Monday 18 June 2018

Huge search operation continues for Cameron's mobile phone

Members of the Civil Defence search for Cameron Reilly’s iPhone in Dunleer yesterday. Photo: Fergal Phillips
Members of the Civil Defence search for Cameron Reilly’s iPhone in Dunleer yesterday. Photo: Fergal Phillips
Wayne O'Connor

Wayne O'Connor

Army units and Coast Guard personnel were drafted in yesterday to help in the search for evidence as gardai in Louth continue to piece together the events that led to the brutal murder of 18-year-old Cameron Reilly.

Two sites near the teenager's home in Dunleer were sealed off as part of a large-scale operation.

Gardai hope their efforts will recover the teenager's mobile phone which may hold the key to his last hours.

They believe this key piece of evidence will help direct them towards the teenager's killer.

Machinery was being used at a field behind an industrial estate close to where his body was found last weekend.

This site has been the focus of significant Garda activity towards the end of last week.

Cameron's body was discovered last Saturday and a post-mortem examination disclosed catastrophic neck injuries.

Five army units were cutting grass and some overgrown woodland as they helped with the search.

They were joined by the Garda Water Unit who were conducting a simultaneous operation in a reservoir in the field where they believe his phone may have been cast away as part of an attempt to conceal evidence.

This reservoir had been drained earlier last week to facilitate the Garda search efforts.

A short distance away, in a field behind the local primary school, Army and Coast Guard personnel were joined by members of the Civil Defence as they combed the ground with slash hooks and strimmers as part of a significant operation.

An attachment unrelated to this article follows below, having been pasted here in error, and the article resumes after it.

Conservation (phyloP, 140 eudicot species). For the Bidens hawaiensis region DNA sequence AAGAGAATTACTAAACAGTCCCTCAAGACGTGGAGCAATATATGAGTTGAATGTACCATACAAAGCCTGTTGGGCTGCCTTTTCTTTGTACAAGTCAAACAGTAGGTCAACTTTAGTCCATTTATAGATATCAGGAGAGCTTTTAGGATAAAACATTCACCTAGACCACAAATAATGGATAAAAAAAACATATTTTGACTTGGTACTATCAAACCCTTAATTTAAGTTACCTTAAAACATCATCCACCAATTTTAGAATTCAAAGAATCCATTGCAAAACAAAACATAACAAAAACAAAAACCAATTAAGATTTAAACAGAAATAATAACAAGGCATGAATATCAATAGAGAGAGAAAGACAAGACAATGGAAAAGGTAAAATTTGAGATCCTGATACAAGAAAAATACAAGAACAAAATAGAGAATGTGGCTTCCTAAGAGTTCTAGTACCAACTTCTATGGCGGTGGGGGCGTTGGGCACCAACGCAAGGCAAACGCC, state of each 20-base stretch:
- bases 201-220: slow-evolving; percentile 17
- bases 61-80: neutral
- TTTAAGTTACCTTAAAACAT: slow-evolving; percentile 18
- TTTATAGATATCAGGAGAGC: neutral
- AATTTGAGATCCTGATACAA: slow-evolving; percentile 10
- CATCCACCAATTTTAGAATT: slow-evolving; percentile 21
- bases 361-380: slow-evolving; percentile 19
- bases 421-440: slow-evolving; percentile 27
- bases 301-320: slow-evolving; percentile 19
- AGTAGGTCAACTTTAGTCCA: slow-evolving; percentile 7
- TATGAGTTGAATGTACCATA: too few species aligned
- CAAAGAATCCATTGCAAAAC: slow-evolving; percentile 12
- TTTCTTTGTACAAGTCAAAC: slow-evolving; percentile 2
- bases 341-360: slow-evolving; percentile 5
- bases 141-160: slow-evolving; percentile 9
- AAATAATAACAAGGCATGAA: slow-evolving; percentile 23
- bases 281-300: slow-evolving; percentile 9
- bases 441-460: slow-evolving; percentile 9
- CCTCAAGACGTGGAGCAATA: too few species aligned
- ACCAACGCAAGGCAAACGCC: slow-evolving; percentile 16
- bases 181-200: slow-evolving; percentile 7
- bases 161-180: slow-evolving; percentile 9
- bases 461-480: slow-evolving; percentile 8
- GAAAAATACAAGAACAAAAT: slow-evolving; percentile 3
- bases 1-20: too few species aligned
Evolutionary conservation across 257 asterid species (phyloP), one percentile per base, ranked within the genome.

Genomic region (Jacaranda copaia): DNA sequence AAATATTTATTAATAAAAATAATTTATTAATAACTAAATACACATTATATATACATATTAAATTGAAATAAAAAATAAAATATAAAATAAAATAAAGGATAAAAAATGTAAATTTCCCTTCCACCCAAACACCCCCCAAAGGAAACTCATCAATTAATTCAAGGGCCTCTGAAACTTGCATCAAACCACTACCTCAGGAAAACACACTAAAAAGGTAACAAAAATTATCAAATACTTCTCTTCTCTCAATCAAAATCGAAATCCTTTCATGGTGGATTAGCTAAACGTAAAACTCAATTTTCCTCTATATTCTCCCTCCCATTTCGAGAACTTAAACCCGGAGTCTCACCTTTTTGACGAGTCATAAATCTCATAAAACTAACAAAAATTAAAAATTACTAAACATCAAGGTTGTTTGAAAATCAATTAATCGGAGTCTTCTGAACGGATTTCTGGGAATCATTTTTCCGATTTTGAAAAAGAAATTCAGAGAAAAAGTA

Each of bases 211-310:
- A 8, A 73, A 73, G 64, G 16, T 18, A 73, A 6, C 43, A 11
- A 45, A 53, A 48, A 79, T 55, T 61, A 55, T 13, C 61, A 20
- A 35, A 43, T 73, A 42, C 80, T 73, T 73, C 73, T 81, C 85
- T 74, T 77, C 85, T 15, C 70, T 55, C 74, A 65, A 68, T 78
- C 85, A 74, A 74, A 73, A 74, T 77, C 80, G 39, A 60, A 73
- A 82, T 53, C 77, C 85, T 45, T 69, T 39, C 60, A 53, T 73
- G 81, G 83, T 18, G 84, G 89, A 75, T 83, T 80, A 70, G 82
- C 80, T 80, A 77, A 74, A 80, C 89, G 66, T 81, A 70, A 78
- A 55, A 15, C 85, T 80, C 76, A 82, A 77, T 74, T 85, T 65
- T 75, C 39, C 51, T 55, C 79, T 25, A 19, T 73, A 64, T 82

They spent the day in close formation carrying out a grid search in a painstaking operation which also involved machinery.

The search continued as the teenager lay in repose in a funeral home in the village.

Locals began paying their respects shortly after lunch yesterday and Cameron's remains will be in repose throughout today before his removal to the nearby St Brigid's Church tomorrow morning for his funeral Mass after it is celebrated at 11am.

Since the murder investigation commenced last week gardai have believed the answer to who was involved in Mr Reilly's death lies close to the town of Dunleer.

They said they know that up to 20 youths in their late teens and early 20s were socialising in the area before Cameron was killed.

Gardai have already drawn up a list of people they want to question and it is hoped discovering the teenager's missing mobile phone will help to refine their inquiries.

However, progress has been slow, with gardai last night saying their appeal for information remains in force and some of those young people who could help the investigation have still not come forward.

Inspector John O'Flaherty has requested that home and business owners in Dunleer check their gardens and surrounding areas for the missing phone.

He said wheelie bins and waste skips could also have been used to dispose of the mobile telephone after the murder.

Sunday Independent

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